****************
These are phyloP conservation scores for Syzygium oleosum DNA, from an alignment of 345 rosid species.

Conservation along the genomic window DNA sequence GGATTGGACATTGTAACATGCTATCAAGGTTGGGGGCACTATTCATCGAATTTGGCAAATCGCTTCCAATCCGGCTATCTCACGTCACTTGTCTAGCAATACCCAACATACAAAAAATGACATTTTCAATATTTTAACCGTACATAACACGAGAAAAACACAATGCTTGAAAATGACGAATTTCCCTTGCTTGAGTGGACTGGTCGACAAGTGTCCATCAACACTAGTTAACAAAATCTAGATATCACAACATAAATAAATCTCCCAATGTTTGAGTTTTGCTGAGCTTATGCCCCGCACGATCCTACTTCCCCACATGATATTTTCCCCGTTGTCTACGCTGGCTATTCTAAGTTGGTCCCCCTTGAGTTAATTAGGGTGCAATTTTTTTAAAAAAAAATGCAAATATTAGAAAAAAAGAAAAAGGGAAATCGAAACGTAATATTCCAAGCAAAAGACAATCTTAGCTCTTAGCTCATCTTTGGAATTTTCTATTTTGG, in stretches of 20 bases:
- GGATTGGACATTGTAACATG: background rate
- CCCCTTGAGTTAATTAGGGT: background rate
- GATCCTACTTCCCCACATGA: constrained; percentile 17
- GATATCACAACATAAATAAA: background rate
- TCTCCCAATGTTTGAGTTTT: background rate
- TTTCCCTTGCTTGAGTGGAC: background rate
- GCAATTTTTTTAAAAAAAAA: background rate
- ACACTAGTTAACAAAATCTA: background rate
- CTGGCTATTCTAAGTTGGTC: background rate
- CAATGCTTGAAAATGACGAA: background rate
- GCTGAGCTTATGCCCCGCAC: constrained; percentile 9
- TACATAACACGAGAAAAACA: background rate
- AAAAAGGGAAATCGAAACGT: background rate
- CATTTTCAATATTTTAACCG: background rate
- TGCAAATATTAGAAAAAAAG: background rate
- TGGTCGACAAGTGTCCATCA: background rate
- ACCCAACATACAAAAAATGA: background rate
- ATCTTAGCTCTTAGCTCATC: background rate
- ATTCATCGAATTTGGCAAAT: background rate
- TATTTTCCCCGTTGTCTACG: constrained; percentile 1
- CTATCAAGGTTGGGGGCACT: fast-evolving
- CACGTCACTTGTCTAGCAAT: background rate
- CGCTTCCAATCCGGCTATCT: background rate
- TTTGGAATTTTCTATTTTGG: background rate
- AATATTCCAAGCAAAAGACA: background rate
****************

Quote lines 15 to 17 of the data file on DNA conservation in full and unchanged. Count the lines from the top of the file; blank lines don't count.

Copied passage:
- AAAAAGGGAAATCGAAACGT: background rate
- CATTTTCAATATTTTAACCG: background rate
- TGCAAATATTAGAAAAAAAG: background rate